A couple of weeks ago I got the opportunity to co-facilitate a Facilitator Development Workshop with Doug Kerr and David Stevenson for Royal Roads University. The FDW is the workshop that people take to learn how to facilitate the Instructional Skills Workshop, a three-day workshop that supports individuals to enhance their face-to-face teaching skills.
Doug is the originator of the ISW and I was thrilled to once again be included in a workshop with Doug at the helm. I took the FDW myself as a participant back in 2015 and this time, as co-facilitators, David and I were being “mentored in” to the role of Trainer, so that we can teach FDWs in the future on our own or with other Trainer colleagues. This added an extra layer of feedback to the mini-lesson cycles over the first three days of the workshop – and it sometimes was a mind boggle to keep it all straight!
Here’s how it worked:
- Someone (the “Instructor”) would teach a 10-minute mini-lesson
- Someone (the “Facilitator”) would facilitate a feedback session for that instructor
- David or myself (the “Trainer”) would facilitate feedback from the group for the facilitator, about how they facilitated the feedback for the instructor
- Doug would facilitate feedback from the group for David or I about how we facilitated feedback for the facilitator
Phew, right? All of these pieces were video recorded which has left me with some evidence to be able to reflect back on my own teaching and facilitation.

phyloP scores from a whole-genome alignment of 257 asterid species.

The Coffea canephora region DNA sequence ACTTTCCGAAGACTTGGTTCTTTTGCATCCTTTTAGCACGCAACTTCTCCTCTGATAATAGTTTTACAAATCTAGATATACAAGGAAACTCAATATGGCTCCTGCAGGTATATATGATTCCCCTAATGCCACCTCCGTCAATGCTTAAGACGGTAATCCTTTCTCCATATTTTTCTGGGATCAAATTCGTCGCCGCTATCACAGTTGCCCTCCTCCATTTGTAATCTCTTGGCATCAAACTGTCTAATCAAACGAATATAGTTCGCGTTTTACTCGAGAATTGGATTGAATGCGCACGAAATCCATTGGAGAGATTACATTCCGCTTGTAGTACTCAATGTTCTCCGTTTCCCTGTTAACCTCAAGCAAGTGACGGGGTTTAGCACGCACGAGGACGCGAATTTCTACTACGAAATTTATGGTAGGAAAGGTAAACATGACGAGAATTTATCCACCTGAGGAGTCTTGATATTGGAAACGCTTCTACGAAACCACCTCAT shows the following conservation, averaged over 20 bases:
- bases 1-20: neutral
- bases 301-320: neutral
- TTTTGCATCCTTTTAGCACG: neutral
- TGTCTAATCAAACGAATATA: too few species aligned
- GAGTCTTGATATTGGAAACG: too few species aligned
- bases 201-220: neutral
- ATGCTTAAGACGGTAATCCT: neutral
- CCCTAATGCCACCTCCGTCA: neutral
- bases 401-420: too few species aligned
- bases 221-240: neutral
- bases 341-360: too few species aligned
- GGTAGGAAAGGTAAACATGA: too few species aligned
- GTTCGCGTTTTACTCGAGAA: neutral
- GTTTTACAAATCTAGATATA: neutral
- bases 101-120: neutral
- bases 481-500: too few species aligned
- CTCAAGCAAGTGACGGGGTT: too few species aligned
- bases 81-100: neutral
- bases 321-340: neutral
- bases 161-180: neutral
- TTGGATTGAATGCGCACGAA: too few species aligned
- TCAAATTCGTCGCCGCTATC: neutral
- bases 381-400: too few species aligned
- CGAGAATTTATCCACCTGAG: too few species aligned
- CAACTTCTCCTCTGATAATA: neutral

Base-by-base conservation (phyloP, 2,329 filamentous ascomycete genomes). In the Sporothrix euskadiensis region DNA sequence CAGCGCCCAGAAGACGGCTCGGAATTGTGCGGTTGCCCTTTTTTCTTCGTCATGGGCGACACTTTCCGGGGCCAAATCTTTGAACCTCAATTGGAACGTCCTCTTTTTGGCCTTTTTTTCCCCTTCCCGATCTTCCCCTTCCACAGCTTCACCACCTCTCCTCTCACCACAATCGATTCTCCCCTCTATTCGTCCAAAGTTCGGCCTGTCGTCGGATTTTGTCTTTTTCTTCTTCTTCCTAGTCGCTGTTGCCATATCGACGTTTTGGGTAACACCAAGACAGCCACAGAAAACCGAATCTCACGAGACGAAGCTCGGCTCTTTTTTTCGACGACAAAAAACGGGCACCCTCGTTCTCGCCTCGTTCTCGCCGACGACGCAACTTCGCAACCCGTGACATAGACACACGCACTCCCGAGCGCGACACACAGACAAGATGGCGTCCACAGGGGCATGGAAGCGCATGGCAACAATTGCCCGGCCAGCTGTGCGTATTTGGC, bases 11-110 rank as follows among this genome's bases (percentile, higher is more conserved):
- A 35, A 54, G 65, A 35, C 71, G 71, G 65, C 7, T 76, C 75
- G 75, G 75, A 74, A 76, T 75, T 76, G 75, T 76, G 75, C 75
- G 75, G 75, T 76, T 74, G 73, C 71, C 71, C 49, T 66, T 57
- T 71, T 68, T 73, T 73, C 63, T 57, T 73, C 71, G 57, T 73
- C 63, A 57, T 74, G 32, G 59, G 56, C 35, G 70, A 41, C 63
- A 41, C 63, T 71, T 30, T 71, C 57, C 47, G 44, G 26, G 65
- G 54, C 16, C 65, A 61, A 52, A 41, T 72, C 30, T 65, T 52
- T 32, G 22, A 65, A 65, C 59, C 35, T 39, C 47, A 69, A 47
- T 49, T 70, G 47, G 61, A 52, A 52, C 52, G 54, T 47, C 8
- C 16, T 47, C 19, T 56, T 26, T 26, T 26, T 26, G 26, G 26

If you’re not familiar with either the ISW or FDW you might be interested in learning more about the philosophies they hold dear. Back when I was preparing for the workshop, I reviewed the FDW manual and some of the ISW Literature mentioned on the ISW Network’s website (particularly Alice McPherson’s 2011 Ph.D. dissertation). I thought these highlights and features of the ISW/FDW model were noteworthy:
- peer facilitation process
- co-learning model
- focus on experiential learning (Kolb: experiential learning cycle)
- action research process (situates the individual within a group that is working on the same issues or problems
- inter-subjectivity (blur lines of power and increase learning; teacher, student and content relate to each other)
- micro-teaching and feedback as the core activity
- evidence-based strategies for teaching for engaged learning
- confidential learning environment where risk taking is encouraged
- modeling participatory behaviours
- promote inquiry
- scholarly teaching (affect the activity of teaching and the resulting learning)
- generative dialogues (opens up the possibility for a Community of Practice to take room)
- facilitating reflective processes
These are just some of the theories and practices that make up this very effective program.
All in all it was a gift to spend four days with great colleagues talking about and practicing teaching and facilitation and learning from great role-modelling in action. Looking forward to facilitating my next ISW or FDW to continue my own learning and supporting others in the same endeavour.